The value of UK property is on the decline. As house prices fall at the fastest annual rate in 14 years, what does this mean from a tax perspective if you are looking to buy or sell a house? Our personal tax and private client experts share tax advice for buyers and sellers.
Last week Nationwide reported house prices had fallen by 3.8%, the largest annual decline since 2009. While there may be assumptions that this is good news for buyers and bad news for sellers, the variety of tax policies affecting the property market makes the situation less clear-cut.
If you are buying or selling a property, now or in the near future, it is important to understand how tax could impact the process.
Key tax considerations for property sellers
Are you looking to sell a property before the house prices drop any further? Capital Gains Tax (CGT) and, if relevant, Inheritance Tax (IHT) are two costs to consider during the sales process.
Your CGT liability – If the property you are selling is not your main residence, you may be liable to pay CGT on any profit you make on the sale. If you are liable, you will need to declare this to HMRC within 60 days of the date of sale. Contact us to speak to a CGT specialist to discuss opportunities to reduce your liability through tax planning.
The reduction in CGT Allowance – The CGT allowance was reduced by more than 50% in April 2023, decreasing from £12,300 to £6,000. This allowance is set to halve again in April 2024 to £3,000. Even with the fall in house prices, this lower tax threshold could result in larger CGT costs.
Potential IHT refund – If you are set to inherit money from the sale of a property, you should pay close attention to any changes in its value. The executor/s of the will may be able to claim an IHT refund (‘IHT loss relief’) on a property sold during the administration period if the IHT paid was based on the property’s value when the owner died and house prices have decreased significantly since then.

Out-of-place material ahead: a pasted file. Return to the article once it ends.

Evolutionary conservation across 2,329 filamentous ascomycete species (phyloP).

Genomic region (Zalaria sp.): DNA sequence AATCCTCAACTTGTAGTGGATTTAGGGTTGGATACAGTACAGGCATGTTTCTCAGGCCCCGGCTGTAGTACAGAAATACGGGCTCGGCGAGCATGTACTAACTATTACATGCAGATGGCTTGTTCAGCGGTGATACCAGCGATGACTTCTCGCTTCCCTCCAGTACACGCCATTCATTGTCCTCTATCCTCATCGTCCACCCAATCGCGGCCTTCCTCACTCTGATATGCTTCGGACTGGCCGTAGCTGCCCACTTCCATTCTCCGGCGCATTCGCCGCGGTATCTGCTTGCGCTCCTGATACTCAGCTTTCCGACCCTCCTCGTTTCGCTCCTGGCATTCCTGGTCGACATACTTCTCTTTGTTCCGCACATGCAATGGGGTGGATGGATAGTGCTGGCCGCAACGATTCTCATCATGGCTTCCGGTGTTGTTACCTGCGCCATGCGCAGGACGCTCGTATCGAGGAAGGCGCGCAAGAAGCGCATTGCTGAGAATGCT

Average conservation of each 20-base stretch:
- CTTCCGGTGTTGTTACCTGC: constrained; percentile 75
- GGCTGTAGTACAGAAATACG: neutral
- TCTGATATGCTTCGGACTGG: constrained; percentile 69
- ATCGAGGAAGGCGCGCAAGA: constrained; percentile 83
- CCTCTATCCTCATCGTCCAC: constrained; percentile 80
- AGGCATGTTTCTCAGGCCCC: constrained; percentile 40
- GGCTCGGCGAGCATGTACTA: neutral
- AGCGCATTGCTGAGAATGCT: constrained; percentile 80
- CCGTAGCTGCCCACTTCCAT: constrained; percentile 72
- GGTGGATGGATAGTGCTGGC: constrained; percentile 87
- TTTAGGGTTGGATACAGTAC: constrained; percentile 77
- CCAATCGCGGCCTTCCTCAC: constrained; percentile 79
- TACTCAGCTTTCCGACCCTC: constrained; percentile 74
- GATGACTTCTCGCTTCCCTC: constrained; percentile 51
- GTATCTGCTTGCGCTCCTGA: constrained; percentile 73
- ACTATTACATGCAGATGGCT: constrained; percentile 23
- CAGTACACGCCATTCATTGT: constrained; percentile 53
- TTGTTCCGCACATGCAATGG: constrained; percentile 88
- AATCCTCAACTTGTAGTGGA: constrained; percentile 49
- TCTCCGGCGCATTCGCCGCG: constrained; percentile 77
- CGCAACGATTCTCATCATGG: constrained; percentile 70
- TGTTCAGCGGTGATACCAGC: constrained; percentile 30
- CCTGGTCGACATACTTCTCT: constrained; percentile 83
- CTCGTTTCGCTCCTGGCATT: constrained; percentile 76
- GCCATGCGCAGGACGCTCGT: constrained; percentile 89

Key tax considerations for property buyers
If you are looking to take advantage of the falling house prices and purchase a new property, it is essential that you have a full picture of any associated costs and tax requirements. Lower house prices do not automatically make buying property more affordable.
Alternative ownership – If you are buying a property that will not be your main residence, you may wish to consider whether this should be bought personally or whether it could be more tax effective to acquire the property through an alternative ownership structure, such as a limited company or a trust.
Your tax returns and primary source of income – If your primary source of income is not PAYE income (e.g. you are a company director, sole trader or landlord), you may need to get your tax returns for the year ended 5th April 2023 submitted as soon as possible. Mortgage providers require buyers to provide them with up-to-date proof of income when buying a property.
Buying property for someone else – If you are in the fortunate position to be able to buy a property for a family member (such as one of your children) you may be able to access tax savings through Stamp Duty Land Tax and asset protection. The availability of these savings will depend on the ownership structure you choose.
Specialist tax advice could save you money
Whether you are planning to buy or sell property, we can help you save money by reducing your tax burden in the property market and beyond. Contact us today to discuss your personal needs with our expert tax team.